SAN JOSE, Calif. (KTVU) - Teachers from San Jose’s Evergreen School District took to the picket lines Monday. At issue, stalled contract talks with their school district over a host of issues including greater pay. Even before the school bell rang, teachers at San Jose’s Holly Oak Elementary were providing a lesson in the harsh realities of economics.
“Every year it would become worse and worse, and we’d be making less and less to take home to our families,” said 6th grade teacher John Leonard.
Mired in a year-long contract dispute with the Evergreen School District, some of the 540-educators picketed to draw attention to their plight. They’re opposed to a district-proposed zero-percent pay raise, increased class size ratio, and a retroactive cap on healthcare benefits.
“I’ve got teachers that are barely making it right now. And that’s not possible. That’s unsustainable,” said Brian Wheatley, spokesman for the Evergreen Teacher’s Association. Charles Crosby, a spokesman for the Evergreen School District quickly countered, “They deserve everything that they earn. But we’re also facing the reality of a severe budget crisis.”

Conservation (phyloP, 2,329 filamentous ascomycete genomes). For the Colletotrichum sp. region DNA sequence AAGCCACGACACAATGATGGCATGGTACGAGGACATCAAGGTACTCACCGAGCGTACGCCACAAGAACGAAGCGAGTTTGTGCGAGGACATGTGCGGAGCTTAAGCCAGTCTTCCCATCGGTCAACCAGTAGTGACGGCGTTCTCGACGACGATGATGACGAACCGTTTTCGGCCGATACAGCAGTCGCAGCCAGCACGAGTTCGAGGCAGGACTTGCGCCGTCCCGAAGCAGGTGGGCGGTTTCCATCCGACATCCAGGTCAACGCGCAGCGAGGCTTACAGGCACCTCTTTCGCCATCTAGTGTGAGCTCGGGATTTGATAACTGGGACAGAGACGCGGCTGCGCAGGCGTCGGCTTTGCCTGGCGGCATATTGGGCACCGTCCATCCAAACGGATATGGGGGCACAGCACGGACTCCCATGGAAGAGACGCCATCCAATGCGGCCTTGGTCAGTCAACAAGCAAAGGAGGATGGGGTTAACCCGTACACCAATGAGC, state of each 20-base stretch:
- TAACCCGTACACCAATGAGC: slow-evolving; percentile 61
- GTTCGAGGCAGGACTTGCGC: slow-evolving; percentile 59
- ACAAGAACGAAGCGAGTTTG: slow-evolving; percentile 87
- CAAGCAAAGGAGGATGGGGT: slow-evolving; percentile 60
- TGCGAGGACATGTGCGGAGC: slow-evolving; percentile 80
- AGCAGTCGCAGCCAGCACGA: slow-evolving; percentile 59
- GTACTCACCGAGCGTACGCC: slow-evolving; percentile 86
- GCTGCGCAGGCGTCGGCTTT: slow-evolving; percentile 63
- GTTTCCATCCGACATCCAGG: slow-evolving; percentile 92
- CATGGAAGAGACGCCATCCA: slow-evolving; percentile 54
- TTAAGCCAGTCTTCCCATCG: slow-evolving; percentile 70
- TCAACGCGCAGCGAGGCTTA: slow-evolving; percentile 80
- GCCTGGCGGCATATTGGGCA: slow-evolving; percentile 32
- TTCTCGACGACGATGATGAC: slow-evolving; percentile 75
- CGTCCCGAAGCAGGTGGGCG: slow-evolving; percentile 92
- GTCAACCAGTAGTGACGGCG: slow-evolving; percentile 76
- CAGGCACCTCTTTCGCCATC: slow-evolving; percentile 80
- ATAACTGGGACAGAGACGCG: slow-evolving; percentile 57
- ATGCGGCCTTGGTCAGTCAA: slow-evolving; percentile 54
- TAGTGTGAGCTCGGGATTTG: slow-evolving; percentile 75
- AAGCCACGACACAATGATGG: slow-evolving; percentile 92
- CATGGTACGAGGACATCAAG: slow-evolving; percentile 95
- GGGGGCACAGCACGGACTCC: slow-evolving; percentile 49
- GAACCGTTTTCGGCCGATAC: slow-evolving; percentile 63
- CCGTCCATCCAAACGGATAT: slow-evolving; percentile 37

Evergreen’s impasse mirrors a national movement over teacher pay and benefits. From Kentucky to Oklahoma, West Virginia and now to Arizona, teachers are tapping into the cause of education.
Experts say education funding has long been a problem, because money flows to municipalities and districts that are not equal. That leads to inequities as districts that can afford to pay, drain resources from those that can not.
“Your most highly-qualified teachers are often lured away from the districts in greatest need of them. To serve the children in greatest need,” said Dr. Patty Swanson, chairwoman of San Jose State University’s Teacher Education Department.
“If you look at the school variables that really matter in a child’s education, the one that matters the most is a highly qualified teacher. And I think it’s time to start compensating teachers,” said Dr. Swanson.
Time to take such action is running out in Arizona. Thousands of educators there plan to walk from classrooms later this week. For the Evergreen district, enrollment has dropped, mediation has failed, and now both sides are engaged in legal fact-finding, a precursor to a work stoppage.
“In this budget environment, we’re actually looking at a number of cuts, around the edges, in places we’re hoping don’t impact the students directly,” said Crosby. “It’s hard for us to wrap our heads around that,” said Wheatley.
All signs are pointing to a strike authorization vote as the next school year gets underway.